FIG. 3 a shows a side plan view of the bit of FIG. 1;
FIG. 3 b shows a rear plan view of the bit of FIG. 1;
FIG. 4 a shows a side plan view of the bit of FIG. 3 a, wherein the bit has been rotated approximately 90 degrees along its longitudinal axis when compared to FIG. 3 a;
FIG. 4 b is a front plan view of the bit of FIG. 4 a
FIG. 5 a is a side cross-sectional view of the bit of FIG. 2;
FIG. 5 b shows a partial cross-sectional view of area b the bit of FIG. 5 a, magnified to show area b in greater detail;
FIG. 5 c shows a partial cross-sectional view of area c the bit of FIG. 5 a, magnified to show area c in greater detail.
For the purposes of promoting an understanding of the principles of the invention, reference will now be made to the embodiments illustrated in the drawings and described in the following written specification. It is understood that no limitation to the scope of the invention is thereby intended. It is further understood that the present invention includes any alterations and modifications to the illustrated embodiments and includes further applications of the principles of the invention as would normally occur to one skilled in the art to which this invention pertains.
As discussed in further detail in U.S. patent application Ser. No. 12/002,436 to Liu, Jie et al., the contents of which are incorporated by reference in their entirety herein, a rotary tool 100 includes a motor 101 for providing rotational movement to a collet 102, and a bit 104 as displayed in FIG. 1. In operation, bit 104 is releasably coupled to the collet 102. Operation of the motor 101 in the rotary tool 101 rotates the collet 102, causing the bit 104 to rotate.
As shown in FIGS. 2, 3 a, 3 b, 4 a, and 4 b, bit 104 includes a body portion 110 and a shank portion 106. Shank portion 106 is configured to couple with the collet 102 of a rotary tool 100 at the distal end, and to couple with the bit body 110 at the proximal end. Body 110 is a right-circular hollow cylinder having an inner portion 112 and an outer portion 114. The proximal end of bit body 110 defines a rim 116 operable to address a work surface. The distal end of bit body 110 defines a closed portion 118 configured to couple shaft portion 106 to bit body 110.
Rim 116 comprises an abrasive ring 120 comprising abrasive particles bonded to, or embedded within rim 116. Abrasive ring 120 presents an abrasive surface on both the inner portion 112 and outer portion 114 of bit body 110 at the proximal end of bit body 110.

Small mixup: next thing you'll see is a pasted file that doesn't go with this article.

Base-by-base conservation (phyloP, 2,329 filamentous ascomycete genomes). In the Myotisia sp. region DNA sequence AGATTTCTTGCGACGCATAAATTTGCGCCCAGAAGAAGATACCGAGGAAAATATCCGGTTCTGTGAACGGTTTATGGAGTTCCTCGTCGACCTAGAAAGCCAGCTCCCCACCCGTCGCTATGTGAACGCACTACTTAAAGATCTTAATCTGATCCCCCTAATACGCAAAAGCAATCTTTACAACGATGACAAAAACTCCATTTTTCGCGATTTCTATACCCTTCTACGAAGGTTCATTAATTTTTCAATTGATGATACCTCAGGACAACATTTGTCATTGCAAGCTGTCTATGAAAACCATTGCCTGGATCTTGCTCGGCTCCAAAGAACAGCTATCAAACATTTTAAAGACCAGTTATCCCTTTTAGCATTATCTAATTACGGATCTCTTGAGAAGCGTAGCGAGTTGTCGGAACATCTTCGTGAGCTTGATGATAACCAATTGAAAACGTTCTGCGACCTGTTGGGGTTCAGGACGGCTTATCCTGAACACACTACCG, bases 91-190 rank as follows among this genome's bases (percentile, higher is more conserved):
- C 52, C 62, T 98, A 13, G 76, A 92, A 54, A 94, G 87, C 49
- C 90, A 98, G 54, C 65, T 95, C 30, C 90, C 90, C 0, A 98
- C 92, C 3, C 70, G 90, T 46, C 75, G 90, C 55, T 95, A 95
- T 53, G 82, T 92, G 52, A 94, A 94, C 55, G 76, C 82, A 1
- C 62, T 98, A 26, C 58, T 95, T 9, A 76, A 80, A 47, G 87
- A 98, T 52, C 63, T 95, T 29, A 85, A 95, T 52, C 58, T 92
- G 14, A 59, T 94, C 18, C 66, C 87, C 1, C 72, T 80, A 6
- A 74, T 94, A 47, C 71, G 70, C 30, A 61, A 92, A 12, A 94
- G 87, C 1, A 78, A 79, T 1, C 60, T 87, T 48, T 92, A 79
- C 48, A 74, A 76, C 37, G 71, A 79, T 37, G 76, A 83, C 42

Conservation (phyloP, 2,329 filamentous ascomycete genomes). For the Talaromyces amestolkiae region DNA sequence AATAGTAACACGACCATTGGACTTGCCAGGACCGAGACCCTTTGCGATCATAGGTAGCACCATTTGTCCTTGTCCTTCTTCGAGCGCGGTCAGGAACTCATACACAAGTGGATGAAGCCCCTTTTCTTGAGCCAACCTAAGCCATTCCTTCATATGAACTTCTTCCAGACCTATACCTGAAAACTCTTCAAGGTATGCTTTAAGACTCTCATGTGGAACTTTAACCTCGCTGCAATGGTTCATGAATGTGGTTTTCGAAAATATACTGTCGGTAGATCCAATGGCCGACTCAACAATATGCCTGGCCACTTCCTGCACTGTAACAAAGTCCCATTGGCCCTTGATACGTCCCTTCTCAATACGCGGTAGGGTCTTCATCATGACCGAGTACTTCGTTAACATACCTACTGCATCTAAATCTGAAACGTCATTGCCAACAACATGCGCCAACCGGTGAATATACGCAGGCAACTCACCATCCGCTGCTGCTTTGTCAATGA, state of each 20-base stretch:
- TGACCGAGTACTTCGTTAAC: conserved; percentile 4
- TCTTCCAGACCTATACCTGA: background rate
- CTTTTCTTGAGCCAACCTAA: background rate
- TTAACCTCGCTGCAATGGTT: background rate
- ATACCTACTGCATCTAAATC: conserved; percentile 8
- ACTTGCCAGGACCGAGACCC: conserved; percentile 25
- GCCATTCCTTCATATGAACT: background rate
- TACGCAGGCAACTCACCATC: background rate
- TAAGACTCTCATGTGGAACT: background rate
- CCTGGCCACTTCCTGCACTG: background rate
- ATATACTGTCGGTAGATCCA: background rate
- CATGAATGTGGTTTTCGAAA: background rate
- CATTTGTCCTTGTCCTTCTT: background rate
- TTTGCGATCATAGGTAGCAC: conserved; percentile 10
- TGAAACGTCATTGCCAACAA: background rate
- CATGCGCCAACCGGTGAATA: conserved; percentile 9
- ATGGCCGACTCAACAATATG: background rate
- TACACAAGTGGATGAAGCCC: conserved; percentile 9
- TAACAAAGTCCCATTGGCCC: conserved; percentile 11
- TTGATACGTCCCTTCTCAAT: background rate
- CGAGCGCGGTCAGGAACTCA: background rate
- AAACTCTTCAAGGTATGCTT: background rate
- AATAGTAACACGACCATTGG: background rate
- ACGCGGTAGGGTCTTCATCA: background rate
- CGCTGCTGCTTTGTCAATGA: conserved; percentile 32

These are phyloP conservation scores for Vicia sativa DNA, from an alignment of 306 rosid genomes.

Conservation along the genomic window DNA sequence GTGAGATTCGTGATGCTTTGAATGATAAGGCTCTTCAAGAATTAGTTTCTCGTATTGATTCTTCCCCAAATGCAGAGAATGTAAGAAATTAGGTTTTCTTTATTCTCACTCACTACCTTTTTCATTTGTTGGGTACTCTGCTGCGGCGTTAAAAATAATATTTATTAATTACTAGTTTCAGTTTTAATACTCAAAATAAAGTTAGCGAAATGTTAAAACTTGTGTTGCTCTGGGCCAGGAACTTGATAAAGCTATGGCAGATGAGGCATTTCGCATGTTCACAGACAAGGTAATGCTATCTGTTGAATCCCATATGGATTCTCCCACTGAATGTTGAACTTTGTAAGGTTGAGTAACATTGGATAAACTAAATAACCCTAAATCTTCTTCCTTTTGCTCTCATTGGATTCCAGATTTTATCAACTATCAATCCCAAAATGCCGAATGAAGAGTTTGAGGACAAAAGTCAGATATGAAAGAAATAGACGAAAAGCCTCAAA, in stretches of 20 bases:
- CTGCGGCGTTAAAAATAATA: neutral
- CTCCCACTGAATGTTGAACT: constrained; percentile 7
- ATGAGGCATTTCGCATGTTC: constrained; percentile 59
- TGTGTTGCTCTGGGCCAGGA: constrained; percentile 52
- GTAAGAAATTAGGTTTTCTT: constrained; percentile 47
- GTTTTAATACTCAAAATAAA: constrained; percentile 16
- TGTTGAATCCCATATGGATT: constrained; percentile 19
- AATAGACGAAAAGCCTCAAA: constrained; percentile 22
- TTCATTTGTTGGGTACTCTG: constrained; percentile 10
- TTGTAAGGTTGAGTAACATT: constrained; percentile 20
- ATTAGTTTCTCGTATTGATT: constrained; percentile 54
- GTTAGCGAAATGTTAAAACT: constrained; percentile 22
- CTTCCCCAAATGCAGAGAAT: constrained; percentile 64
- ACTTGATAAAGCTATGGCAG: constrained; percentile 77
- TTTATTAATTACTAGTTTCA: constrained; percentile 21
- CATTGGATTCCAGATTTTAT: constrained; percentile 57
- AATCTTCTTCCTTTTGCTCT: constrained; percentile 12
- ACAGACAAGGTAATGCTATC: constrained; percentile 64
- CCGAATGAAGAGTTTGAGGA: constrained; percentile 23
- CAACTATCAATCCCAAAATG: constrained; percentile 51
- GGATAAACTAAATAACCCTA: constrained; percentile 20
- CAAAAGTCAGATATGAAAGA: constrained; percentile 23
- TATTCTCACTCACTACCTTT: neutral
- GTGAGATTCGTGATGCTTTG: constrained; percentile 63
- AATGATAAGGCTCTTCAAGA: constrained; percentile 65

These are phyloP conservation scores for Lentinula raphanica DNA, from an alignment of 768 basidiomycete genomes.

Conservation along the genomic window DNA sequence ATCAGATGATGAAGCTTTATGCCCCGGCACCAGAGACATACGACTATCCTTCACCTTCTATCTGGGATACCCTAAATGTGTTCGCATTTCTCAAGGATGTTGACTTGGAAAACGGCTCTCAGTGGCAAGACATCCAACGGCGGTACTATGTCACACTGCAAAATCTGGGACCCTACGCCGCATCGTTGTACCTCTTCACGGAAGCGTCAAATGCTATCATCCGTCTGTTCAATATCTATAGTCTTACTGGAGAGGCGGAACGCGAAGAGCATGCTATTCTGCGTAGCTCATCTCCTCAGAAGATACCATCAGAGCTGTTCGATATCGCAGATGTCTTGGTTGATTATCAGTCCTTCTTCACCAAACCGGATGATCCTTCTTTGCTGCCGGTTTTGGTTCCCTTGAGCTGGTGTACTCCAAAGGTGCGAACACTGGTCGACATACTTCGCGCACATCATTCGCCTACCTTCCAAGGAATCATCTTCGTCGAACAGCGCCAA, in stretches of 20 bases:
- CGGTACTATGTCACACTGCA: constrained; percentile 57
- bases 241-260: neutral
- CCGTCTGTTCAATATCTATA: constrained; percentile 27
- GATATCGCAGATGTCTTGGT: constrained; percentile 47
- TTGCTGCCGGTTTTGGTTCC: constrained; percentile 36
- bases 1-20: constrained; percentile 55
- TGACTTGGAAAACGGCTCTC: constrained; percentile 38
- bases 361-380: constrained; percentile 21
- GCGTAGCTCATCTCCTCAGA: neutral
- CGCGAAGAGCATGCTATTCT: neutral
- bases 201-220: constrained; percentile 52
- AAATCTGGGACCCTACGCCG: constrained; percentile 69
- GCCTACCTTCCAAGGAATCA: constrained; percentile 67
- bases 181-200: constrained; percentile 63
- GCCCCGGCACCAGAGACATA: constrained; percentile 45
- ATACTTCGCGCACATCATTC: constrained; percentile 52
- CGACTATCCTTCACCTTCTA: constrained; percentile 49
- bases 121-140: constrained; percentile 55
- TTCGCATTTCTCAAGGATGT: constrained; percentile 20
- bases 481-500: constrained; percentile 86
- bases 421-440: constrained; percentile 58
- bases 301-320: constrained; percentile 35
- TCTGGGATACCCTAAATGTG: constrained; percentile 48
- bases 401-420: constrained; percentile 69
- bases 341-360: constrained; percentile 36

Bit body 110 further comprises at least one abrasive strip 130 extending parallel to the longitudinal axis of bit body 110. The abrasive strip 130 extends from the proximal end of bit body 110 to the distal end of bit body 110. Further, the at least one abrasive strip 130 extends from abrasive ring 120 distally parallel to the longitudinal axis of bit body 110. Bit body 110 comprises at least two abrasive strips 130 located opposite one another. The at least one abrasive strip 130 has a width approximately 7 mm-12 mm, approximately 8 mm-11 mm, approximately 9 mm-10 mm, or approximately 9.4 mm-9.8 mm.
Abrasive ring 120 and/or abrasive strip 130 comprises a bonding material 140 and abrasive particles 150, which is shown more clearly in FIG. 5 b. Abrasive particles 150 are partially embedded within bonding material 140 throughout abrasive ring 120 and/or abrasive strip 130. Bonding material 140 attaches abrasive particles 150 to bit body 110 through the process of electroplating, such as single or multiple layer electroplating.
Abrasive particles 150 comprise diamond particles, tungsten carbide particles, titanium carbide particles, tantalum carbide particles, vanadium carbide particles, aluminum oxide particles, silicon dioxide particles, or other particles comprising ceramic alloys or carbide alloys. Abrasive particles have a grit selected from a range of about 20 to 120, a range of about 30-100, a range of about 30-60, or a range of about 30-40. Abrasive particles 150 comprising diamond particles with grit between about 30 and about 40 are well suited for making cuts in hard, brittle material when used on a high speed rotary tool and may be used in the abrasive ring 120 and/or abrasive strip 130.